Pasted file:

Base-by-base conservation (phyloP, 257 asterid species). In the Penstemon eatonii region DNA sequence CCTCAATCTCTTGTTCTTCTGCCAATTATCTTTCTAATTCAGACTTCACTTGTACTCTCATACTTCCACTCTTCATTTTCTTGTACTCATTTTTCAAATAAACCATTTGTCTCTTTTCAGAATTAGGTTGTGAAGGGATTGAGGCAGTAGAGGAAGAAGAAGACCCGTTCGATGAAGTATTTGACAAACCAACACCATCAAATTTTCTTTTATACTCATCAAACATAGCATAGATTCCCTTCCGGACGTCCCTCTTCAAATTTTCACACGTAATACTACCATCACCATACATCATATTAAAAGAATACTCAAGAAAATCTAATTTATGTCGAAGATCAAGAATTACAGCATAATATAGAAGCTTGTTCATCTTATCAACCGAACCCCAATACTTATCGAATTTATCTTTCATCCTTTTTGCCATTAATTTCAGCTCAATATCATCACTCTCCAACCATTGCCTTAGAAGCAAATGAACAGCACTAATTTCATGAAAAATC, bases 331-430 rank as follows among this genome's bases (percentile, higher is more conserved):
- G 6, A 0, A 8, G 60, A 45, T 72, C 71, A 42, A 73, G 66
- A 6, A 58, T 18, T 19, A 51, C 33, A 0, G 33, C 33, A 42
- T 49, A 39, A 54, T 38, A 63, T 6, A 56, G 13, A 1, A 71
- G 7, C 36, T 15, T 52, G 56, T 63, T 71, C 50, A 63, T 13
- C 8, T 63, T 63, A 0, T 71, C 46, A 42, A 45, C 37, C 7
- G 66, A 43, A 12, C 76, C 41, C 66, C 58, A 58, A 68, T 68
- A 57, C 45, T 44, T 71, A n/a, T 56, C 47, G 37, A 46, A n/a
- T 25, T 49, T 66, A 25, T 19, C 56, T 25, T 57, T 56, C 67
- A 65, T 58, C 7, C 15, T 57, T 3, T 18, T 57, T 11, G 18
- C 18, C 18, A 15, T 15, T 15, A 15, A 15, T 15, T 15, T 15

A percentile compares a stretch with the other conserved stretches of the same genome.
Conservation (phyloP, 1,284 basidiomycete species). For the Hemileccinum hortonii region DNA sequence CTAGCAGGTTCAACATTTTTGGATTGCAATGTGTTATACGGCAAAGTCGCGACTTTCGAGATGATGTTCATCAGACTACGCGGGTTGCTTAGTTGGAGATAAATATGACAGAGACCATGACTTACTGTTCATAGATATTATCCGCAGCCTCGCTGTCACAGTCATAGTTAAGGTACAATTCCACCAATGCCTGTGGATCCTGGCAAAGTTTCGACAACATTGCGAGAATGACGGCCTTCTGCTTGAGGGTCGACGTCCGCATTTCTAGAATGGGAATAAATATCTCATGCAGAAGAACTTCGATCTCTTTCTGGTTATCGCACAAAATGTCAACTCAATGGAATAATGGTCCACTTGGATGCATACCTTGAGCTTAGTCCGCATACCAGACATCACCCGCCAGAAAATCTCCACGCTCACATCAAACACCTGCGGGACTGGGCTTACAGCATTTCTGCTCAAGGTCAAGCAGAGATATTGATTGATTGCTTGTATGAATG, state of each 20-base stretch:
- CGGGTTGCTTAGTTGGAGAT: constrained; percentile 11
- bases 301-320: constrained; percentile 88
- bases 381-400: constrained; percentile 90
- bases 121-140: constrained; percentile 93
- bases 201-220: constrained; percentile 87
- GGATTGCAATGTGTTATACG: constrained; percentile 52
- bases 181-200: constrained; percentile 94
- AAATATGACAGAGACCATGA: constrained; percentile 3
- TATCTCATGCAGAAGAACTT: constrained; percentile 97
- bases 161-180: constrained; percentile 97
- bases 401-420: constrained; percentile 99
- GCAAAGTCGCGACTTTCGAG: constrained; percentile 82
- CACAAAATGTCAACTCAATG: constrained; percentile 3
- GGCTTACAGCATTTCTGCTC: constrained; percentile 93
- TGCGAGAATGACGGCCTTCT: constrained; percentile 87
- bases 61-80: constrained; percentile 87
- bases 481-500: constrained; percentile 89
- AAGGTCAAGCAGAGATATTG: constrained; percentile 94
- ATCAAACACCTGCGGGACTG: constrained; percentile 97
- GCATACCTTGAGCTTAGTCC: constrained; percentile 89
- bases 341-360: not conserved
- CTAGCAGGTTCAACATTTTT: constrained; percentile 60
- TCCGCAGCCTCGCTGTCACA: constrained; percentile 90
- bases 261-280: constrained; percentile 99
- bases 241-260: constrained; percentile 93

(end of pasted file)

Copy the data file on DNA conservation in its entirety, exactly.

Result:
Base-by-base conservation (phyloP, 257 asterid species). In the Penstemon eatonii region DNA sequence CCTCAATCTCTTGTTCTTCTGCCAATTATCTTTCTAATTCAGACTTCACTTGTACTCTCATACTTCCACTCTTCATTTTCTTGTACTCATTTTTCAAATAAACCATTTGTCTCTTTTCAGAATTAGGTTGTGAAGGGATTGAGGCAGTAGAGGAAGAAGAAGACCCGTTCGATGAAGTATTTGACAAACCAACACCATCAAATTTTCTTTTATACTCATCAAACATAGCATAGATTCCCTTCCGGACGTCCCTCTTCAAATTTTCACACGTAATACTACCATCACCATACATCATATTAAAAGAATACTCAAGAAAATCTAATTTATGTCGAAGATCAAGAATTACAGCATAATATAGAAGCTTGTTCATCTTATCAACCGAACCCCAATACTTATCGAATTTATCTTTCATCCTTTTTGCCATTAATTTCAGCTCAATATCATCACTCTCCAACCATTGCCTTAGAAGCAAATGAACAGCACTAATTTCATGAAAAATC, bases 331-430 rank as follows among this genome's bases (percentile, higher is more conserved):
- G 6, A 0, A 8, G 60, A 45, T 72, C 71, A 42, A 73, G 66
- A 6, A 58, T 18, T 19, A 51, C 33, A 0, G 33, C 33, A 42
- T 49, A 39, A 54, T 38, A 63, T 6, A 56, G 13, A 1, A 71
- G 7, C 36, T 15, T 52, G 56, T 63, T 71, C 50, A 63, T 13
- C 8, T 63, T 63, A 0, T 71, C 46, A 42, A 45, C 37, C 7
- G 66, A 43, A 12, C 76, C 41, C 66, C 58, A 58, A 68, T 68
- A 57, C 45, T 44, T 71, A n/a, T 56, C 47, G 37, A 46, A n/a
- T 25, T 49, T 66, A 25, T 19, C 56, T 25, T 57, T 56, C 67
- A 65, T 58, C 7, C 15, T 57, T 3, T 18, T 57, T 11, G 18
- C 18, C 18, A 15, T 15, T 15, A 15, A 15, T 15, T 15, T 15

A percentile compares a stretch with the other conserved stretches of the same genome.
Conservation (phyloP, 1,284 basidiomycete species). For the Hemileccinum hortonii region DNA sequence CTAGCAGGTTCAACATTTTTGGATTGCAATGTGTTATACGGCAAAGTCGCGACTTTCGAGATGATGTTCATCAGACTACGCGGGTTGCTTAGTTGGAGATAAATATGACAGAGACCATGACTTACTGTTCATAGATATTATCCGCAGCCTCGCTGTCACAGTCATAGTTAAGGTACAATTCCACCAATGCCTGTGGATCCTGGCAAAGTTTCGACAACATTGCGAGAATGACGGCCTTCTGCTTGAGGGTCGACGTCCGCATTTCTAGAATGGGAATAAATATCTCATGCAGAAGAACTTCGATCTCTTTCTGGTTATCGCACAAAATGTCAACTCAATGGAATAATGGTCCACTTGGATGCATACCTTGAGCTTAGTCCGCATACCAGACATCACCCGCCAGAAAATCTCCACGCTCACATCAAACACCTGCGGGACTGGGCTTACAGCATTTCTGCTCAAGGTCAAGCAGAGATATTGATTGATTGCTTGTATGAATG, state of each 20-base stretch:
- CGGGTTGCTTAGTTGGAGAT: constrained; percentile 11
- bases 301-320: constrained; percentile 88
- bases 381-400: constrained; percentile 90
- bases 121-140: constrained; percentile 93
- bases 201-220: constrained; percentile 87
- GGATTGCAATGTGTTATACG: constrained; percentile 52
- bases 181-200: constrained; percentile 94
- AAATATGACAGAGACCATGA: constrained; percentile 3
- TATCTCATGCAGAAGAACTT: constrained; percentile 97
- bases 161-180: constrained; percentile 97
- bases 401-420: constrained; percentile 99
- GCAAAGTCGCGACTTTCGAG: constrained; percentile 82
- CACAAAATGTCAACTCAATG: constrained; percentile 3
- GGCTTACAGCATTTCTGCTC: constrained; percentile 93
- TGCGAGAATGACGGCCTTCT: constrained; percentile 87
- bases 61-80: constrained; percentile 87
- bases 481-500: constrained; percentile 89
- AAGGTCAAGCAGAGATATTG: constrained; percentile 94
- ATCAAACACCTGCGGGACTG: constrained; percentile 97
- GCATACCTTGAGCTTAGTCC: constrained; percentile 89
- bases 341-360: not conserved
- CTAGCAGGTTCAACATTTTT: constrained; percentile 60
- TCCGCAGCCTCGCTGTCACA: constrained; percentile 90
- bases 261-280: constrained; percentile 99
- bases 241-260: constrained; percentile 93